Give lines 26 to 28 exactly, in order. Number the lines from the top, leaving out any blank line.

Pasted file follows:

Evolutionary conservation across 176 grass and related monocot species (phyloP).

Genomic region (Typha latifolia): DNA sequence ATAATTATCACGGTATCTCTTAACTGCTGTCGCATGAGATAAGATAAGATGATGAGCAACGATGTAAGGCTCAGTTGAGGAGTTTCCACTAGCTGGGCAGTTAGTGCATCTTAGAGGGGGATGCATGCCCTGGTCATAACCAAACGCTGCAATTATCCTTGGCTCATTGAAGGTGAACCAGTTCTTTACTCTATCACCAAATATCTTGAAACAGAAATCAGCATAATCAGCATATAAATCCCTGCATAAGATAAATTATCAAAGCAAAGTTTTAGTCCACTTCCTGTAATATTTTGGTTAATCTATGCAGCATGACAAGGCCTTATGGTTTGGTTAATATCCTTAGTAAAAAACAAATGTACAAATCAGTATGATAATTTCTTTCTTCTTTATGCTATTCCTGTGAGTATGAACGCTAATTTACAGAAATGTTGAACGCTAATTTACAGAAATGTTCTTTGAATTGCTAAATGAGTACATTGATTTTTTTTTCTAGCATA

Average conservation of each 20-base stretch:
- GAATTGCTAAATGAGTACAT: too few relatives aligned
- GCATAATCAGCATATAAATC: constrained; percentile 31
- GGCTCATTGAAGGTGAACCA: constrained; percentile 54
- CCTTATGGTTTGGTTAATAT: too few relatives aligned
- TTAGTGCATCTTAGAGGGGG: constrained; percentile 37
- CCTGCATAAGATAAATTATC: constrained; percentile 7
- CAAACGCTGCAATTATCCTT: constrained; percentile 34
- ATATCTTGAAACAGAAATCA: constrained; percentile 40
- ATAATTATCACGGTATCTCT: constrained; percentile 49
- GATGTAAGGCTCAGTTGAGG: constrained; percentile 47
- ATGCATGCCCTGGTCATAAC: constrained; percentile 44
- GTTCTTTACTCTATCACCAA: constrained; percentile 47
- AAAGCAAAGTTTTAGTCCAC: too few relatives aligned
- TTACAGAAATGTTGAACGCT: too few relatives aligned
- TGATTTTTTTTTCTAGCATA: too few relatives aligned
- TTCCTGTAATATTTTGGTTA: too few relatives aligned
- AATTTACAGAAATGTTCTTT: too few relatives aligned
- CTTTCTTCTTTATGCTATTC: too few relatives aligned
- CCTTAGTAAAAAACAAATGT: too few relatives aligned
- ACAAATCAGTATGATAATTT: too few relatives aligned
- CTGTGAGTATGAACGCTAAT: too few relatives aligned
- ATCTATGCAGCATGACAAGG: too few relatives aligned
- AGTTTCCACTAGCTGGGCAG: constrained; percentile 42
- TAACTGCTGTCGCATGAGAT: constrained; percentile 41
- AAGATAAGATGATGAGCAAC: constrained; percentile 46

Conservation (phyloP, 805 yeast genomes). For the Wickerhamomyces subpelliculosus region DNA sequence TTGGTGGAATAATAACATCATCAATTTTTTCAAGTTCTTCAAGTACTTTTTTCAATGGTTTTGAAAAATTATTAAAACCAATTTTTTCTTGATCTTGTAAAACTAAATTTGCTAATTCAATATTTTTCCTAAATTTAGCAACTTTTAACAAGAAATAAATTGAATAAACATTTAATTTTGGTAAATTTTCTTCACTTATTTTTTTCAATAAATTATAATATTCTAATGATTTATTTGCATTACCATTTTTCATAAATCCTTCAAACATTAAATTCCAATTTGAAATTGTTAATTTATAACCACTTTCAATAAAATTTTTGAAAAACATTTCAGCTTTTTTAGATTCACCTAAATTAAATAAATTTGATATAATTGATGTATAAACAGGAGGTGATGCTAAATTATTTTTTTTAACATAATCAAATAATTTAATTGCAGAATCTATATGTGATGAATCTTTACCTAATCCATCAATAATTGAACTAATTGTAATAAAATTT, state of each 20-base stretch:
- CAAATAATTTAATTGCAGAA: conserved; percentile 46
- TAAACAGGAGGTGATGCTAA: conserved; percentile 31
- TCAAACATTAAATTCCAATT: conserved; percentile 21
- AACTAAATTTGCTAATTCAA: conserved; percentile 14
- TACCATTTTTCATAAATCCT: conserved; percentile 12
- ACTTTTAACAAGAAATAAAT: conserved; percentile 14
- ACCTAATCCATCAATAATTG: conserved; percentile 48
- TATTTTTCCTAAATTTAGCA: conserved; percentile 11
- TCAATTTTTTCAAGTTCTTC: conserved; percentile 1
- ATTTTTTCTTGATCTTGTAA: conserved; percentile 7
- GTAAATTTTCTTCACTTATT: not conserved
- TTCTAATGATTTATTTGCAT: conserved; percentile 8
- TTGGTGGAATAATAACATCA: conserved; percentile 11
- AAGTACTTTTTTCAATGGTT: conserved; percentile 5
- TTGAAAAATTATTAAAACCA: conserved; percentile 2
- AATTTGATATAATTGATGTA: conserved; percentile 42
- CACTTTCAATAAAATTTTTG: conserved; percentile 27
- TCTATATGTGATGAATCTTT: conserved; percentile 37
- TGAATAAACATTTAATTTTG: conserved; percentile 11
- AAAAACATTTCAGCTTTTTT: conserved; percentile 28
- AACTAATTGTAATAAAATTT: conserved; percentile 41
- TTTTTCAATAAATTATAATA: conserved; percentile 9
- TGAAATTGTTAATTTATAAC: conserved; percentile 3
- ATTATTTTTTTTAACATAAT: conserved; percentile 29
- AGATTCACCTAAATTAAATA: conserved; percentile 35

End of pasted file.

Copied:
- AGTTTCCACTAGCTGGGCAG: constrained; percentile 42
- TAACTGCTGTCGCATGAGAT: constrained; percentile 41
- AAGATAAGATGATGAGCAAC: constrained; percentile 46